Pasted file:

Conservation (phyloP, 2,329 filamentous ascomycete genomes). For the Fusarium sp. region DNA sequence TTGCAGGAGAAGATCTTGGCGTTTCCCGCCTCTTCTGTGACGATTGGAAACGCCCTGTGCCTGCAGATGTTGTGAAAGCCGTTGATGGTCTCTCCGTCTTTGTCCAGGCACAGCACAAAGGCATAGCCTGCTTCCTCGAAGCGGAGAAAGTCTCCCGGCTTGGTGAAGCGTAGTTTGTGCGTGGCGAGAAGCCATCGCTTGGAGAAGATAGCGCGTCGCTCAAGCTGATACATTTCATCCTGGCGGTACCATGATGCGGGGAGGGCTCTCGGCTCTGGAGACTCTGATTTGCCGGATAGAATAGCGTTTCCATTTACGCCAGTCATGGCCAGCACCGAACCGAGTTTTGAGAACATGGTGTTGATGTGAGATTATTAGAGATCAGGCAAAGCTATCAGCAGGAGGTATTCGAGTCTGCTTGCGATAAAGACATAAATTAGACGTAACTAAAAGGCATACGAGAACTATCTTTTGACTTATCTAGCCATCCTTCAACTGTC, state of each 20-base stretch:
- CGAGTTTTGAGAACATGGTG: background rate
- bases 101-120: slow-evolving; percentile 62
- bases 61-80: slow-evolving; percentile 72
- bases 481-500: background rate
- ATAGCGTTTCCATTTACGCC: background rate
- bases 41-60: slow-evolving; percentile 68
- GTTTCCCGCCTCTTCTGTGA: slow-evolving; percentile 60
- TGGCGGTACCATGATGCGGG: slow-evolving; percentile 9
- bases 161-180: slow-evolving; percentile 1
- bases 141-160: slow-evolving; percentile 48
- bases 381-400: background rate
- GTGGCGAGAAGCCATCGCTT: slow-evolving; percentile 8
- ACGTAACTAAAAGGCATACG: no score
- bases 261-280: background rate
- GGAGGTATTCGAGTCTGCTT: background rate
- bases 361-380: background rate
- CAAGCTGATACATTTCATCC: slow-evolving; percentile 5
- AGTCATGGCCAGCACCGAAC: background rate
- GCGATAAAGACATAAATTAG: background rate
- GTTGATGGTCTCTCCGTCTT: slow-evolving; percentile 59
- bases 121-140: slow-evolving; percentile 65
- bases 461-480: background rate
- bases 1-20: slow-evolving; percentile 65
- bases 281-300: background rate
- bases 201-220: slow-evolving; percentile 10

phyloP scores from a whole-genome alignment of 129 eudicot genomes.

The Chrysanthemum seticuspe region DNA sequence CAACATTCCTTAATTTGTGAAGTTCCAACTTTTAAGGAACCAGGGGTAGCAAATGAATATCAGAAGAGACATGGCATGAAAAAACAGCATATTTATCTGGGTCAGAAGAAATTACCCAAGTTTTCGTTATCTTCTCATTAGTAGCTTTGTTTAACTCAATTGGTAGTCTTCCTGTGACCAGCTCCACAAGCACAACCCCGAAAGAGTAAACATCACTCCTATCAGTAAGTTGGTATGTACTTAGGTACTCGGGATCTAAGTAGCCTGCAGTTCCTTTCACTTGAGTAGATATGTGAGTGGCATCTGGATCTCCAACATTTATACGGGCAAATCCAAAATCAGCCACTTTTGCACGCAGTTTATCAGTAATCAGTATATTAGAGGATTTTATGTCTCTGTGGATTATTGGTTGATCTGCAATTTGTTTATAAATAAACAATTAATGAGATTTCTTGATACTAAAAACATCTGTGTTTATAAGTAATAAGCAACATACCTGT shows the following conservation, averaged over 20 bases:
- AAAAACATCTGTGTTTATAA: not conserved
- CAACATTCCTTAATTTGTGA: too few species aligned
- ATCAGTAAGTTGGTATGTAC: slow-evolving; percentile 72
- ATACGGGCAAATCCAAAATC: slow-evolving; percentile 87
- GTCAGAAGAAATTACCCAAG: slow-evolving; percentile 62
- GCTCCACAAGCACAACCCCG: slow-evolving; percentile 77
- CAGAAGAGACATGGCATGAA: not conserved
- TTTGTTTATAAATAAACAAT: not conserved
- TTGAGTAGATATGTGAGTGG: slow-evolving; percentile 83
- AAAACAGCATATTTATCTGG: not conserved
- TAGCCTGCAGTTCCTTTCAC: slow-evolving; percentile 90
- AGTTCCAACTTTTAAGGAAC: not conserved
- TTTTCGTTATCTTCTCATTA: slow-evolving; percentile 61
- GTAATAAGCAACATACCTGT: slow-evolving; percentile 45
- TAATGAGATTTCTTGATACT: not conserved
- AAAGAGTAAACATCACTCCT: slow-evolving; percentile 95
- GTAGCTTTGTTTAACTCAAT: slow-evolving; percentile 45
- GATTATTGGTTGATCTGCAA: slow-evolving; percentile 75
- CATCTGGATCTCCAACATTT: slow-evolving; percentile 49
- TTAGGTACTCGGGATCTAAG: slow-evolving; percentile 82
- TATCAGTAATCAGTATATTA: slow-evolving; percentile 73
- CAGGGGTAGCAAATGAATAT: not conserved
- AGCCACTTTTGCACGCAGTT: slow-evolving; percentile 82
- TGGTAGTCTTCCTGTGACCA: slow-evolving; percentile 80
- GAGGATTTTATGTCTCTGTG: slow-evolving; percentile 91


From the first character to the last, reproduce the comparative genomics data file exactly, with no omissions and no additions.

Conservation (phyloP, 2,329 filamentous ascomycete genomes). For the Fusarium sp. region DNA sequence TTGCAGGAGAAGATCTTGGCGTTTCCCGCCTCTTCTGTGACGATTGGAAACGCCCTGTGCCTGCAGATGTTGTGAAAGCCGTTGATGGTCTCTCCGTCTTTGTCCAGGCACAGCACAAAGGCATAGCCTGCTTCCTCGAAGCGGAGAAAGTCTCCCGGCTTGGTGAAGCGTAGTTTGTGCGTGGCGAGAAGCCATCGCTTGGAGAAGATAGCGCGTCGCTCAAGCTGATACATTTCATCCTGGCGGTACCATGATGCGGGGAGGGCTCTCGGCTCTGGAGACTCTGATTTGCCGGATAGAATAGCGTTTCCATTTACGCCAGTCATGGCCAGCACCGAACCGAGTTTTGAGAACATGGTGTTGATGTGAGATTATTAGAGATCAGGCAAAGCTATCAGCAGGAGGTATTCGAGTCTGCTTGCGATAAAGACATAAATTAGACGTAACTAAAAGGCATACGAGAACTATCTTTTGACTTATCTAGCCATCCTTCAACTGTC, state of each 20-base stretch:
- CGAGTTTTGAGAACATGGTG: background rate
- bases 101-120: slow-evolving; percentile 62
- bases 61-80: slow-evolving; percentile 72
- bases 481-500: background rate
- ATAGCGTTTCCATTTACGCC: background rate
- bases 41-60: slow-evolving; percentile 68
- GTTTCCCGCCTCTTCTGTGA: slow-evolving; percentile 60
- TGGCGGTACCATGATGCGGG: slow-evolving; percentile 9
- bases 161-180: slow-evolving; percentile 1
- bases 141-160: slow-evolving; percentile 48
- bases 381-400: background rate
- GTGGCGAGAAGCCATCGCTT: slow-evolving; percentile 8
- ACGTAACTAAAAGGCATACG: no score
- bases 261-280: background rate
- GGAGGTATTCGAGTCTGCTT: background rate
- bases 361-380: background rate
- CAAGCTGATACATTTCATCC: slow-evolving; percentile 5
- AGTCATGGCCAGCACCGAAC: background rate
- GCGATAAAGACATAAATTAG: background rate
- GTTGATGGTCTCTCCGTCTT: slow-evolving; percentile 59
- bases 121-140: slow-evolving; percentile 65
- bases 461-480: background rate
- bases 1-20: slow-evolving; percentile 65
- bases 281-300: background rate
- bases 201-220: slow-evolving; percentile 10

phyloP scores from a whole-genome alignment of 129 eudicot genomes.

The Chrysanthemum seticuspe region DNA sequence CAACATTCCTTAATTTGTGAAGTTCCAACTTTTAAGGAACCAGGGGTAGCAAATGAATATCAGAAGAGACATGGCATGAAAAAACAGCATATTTATCTGGGTCAGAAGAAATTACCCAAGTTTTCGTTATCTTCTCATTAGTAGCTTTGTTTAACTCAATTGGTAGTCTTCCTGTGACCAGCTCCACAAGCACAACCCCGAAAGAGTAAACATCACTCCTATCAGTAAGTTGGTATGTACTTAGGTACTCGGGATCTAAGTAGCCTGCAGTTCCTTTCACTTGAGTAGATATGTGAGTGGCATCTGGATCTCCAACATTTATACGGGCAAATCCAAAATCAGCCACTTTTGCACGCAGTTTATCAGTAATCAGTATATTAGAGGATTTTATGTCTCTGTGGATTATTGGTTGATCTGCAATTTGTTTATAAATAAACAATTAATGAGATTTCTTGATACTAAAAACATCTGTGTTTATAAGTAATAAGCAACATACCTGT shows the following conservation, averaged over 20 bases:
- AAAAACATCTGTGTTTATAA: not conserved
- CAACATTCCTTAATTTGTGA: too few species aligned
- ATCAGTAAGTTGGTATGTAC: slow-evolving; percentile 72
- ATACGGGCAAATCCAAAATC: slow-evolving; percentile 87
- GTCAGAAGAAATTACCCAAG: slow-evolving; percentile 62
- GCTCCACAAGCACAACCCCG: slow-evolving; percentile 77
- CAGAAGAGACATGGCATGAA: not conserved
- TTTGTTTATAAATAAACAAT: not conserved
- TTGAGTAGATATGTGAGTGG: slow-evolving; percentile 83
- AAAACAGCATATTTATCTGG: not conserved
- TAGCCTGCAGTTCCTTTCAC: slow-evolving; percentile 90
- AGTTCCAACTTTTAAGGAAC: not conserved
- TTTTCGTTATCTTCTCATTA: slow-evolving; percentile 61
- GTAATAAGCAACATACCTGT: slow-evolving; percentile 45
- TAATGAGATTTCTTGATACT: not conserved
- AAAGAGTAAACATCACTCCT: slow-evolving; percentile 95
- GTAGCTTTGTTTAACTCAAT: slow-evolving; percentile 45
- GATTATTGGTTGATCTGCAA: slow-evolving; percentile 75
- CATCTGGATCTCCAACATTT: slow-evolving; percentile 49
- TTAGGTACTCGGGATCTAAG: slow-evolving; percentile 82
- TATCAGTAATCAGTATATTA: slow-evolving; percentile 73
- CAGGGGTAGCAAATGAATAT: not conserved
- AGCCACTTTTGCACGCAGTT: slow-evolving; percentile 82
- TGGTAGTCTTCCTGTGACCA: slow-evolving; percentile 80
- GAGGATTTTATGTCTCTGTG: slow-evolving; percentile 91